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Healthy Leadership

With 77 million baby boomers slated to turn 85 years old in the next 20 years, it’s safe to say that there should be growth in fields that deal with the health of the elderly.

During the heavy snowfall on the weekend of January 22, Terry Kuzman, administrator of the Parkway Pavilion nursing center in Enfield, CT, drove out to the airport to rent a Chevy Blazer SUV. He wasn’t looking to earn some extra dollars plowing driveways, but rather offer a four-wheel-drive carpool service to his employees that otherwise wouldn’t be able to make it to work at the 140-bed elderly care facility.

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“They thanked me for picking them up and I said, ‘No, thank you for coming to work,'” said the 62 year old, who has been a licensed administrator for nearly 30 years.

Kuzman believes that such efforts show his 170 employees that he appreciates what they do.

“It’s a tough job caring for geriatrics,” he said. “The patients are demanding. The families are demanding. But we can meet those demands if we work together as a team.”

Parkway Pavilion is a dynamic setting for Kuzman and his workers. Roughly half the beds are reserved for short-term rehabilitation from ailments such as hip and knee replacement and recovery from heart attacks and strokes. The other half is for long-term care, which averages two years of residence, and Alzheimer’s sufferers.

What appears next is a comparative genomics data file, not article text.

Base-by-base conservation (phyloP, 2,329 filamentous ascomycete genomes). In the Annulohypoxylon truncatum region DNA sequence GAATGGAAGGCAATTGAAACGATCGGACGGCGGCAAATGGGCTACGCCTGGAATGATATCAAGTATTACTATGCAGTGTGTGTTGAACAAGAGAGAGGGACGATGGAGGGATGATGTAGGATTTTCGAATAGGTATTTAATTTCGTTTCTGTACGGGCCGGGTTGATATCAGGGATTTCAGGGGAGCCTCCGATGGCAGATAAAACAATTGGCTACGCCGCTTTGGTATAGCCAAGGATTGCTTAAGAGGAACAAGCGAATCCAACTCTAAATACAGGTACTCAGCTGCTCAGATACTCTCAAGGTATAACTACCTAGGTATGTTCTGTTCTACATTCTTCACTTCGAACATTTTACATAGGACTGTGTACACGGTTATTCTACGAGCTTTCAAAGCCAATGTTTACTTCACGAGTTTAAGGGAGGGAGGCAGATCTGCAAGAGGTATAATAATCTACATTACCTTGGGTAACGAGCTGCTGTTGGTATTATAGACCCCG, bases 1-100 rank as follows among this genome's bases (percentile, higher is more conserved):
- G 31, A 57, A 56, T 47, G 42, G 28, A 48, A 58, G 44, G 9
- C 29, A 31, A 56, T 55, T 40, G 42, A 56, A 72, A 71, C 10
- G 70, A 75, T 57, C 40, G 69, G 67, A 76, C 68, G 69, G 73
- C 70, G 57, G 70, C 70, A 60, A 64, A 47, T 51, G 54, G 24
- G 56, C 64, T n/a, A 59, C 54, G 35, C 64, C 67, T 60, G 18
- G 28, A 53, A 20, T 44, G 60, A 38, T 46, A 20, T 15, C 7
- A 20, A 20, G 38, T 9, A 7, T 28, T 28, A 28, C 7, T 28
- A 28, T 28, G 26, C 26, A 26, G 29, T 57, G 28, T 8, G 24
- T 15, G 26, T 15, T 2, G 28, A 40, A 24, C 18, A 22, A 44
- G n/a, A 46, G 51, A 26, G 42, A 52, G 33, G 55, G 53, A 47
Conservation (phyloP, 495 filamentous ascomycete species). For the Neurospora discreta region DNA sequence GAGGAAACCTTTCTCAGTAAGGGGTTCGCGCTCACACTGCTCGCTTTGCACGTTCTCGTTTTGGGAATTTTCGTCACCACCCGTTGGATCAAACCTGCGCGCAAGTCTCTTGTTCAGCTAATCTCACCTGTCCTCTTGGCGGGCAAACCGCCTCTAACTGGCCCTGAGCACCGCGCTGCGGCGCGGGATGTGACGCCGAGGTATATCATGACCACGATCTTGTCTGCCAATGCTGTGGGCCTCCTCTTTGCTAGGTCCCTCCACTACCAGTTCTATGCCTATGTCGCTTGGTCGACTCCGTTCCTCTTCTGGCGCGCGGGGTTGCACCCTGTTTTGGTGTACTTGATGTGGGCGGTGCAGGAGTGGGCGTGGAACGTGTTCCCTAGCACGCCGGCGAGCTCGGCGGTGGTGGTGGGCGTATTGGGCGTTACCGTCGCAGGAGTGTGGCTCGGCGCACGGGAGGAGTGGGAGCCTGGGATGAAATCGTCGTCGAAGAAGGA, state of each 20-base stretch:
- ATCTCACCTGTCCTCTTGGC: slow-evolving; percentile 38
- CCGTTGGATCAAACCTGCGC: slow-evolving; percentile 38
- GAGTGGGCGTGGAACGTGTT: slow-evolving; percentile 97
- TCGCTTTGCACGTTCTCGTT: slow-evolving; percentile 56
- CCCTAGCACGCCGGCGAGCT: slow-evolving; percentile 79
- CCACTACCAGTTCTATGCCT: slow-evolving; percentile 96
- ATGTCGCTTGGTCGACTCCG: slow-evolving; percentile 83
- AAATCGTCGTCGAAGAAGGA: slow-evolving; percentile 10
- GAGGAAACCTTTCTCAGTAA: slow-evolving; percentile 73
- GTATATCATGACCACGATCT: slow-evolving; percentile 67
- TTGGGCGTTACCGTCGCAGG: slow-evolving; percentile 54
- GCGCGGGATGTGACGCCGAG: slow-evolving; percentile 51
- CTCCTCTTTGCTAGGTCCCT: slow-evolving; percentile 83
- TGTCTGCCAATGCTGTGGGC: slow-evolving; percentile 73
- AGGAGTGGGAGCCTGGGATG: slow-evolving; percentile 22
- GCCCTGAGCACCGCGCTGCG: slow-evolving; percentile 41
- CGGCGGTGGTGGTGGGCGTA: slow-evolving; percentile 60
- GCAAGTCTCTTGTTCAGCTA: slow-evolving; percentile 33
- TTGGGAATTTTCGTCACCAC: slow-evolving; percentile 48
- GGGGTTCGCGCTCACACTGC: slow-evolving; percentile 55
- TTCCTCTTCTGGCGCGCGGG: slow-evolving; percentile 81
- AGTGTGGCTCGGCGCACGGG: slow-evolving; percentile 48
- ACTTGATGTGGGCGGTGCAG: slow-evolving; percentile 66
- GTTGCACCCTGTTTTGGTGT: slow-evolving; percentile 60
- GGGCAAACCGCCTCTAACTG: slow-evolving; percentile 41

“There is a tremendous amount of self-satisfaction in helping elderly people realize how much potential they have in terms of enjoying life,” said Kuzman.

To run such a facility is no small task and, as the administrator, Kuzman sees his primary job as motivating his team. The quality of care is directly linked to how committed and happy the staff is.

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“As the administrator, my attitude when I walk into this building is going to affect the care that is provided,” he said. “To be an administrator, you’ve got to understand and accept that.”

It’s a role Kuzman gladly takes on. The job has provided him with the aforementioned satisfaction and a great deal of job stability thanks to the projection that 77 million Americans will turn 85 in the next 20 years.

“When I started my career, I looked at geriatrics as a growing demographic in the future of the population,” he observed. “It is going to stay a growing area for a long time.”

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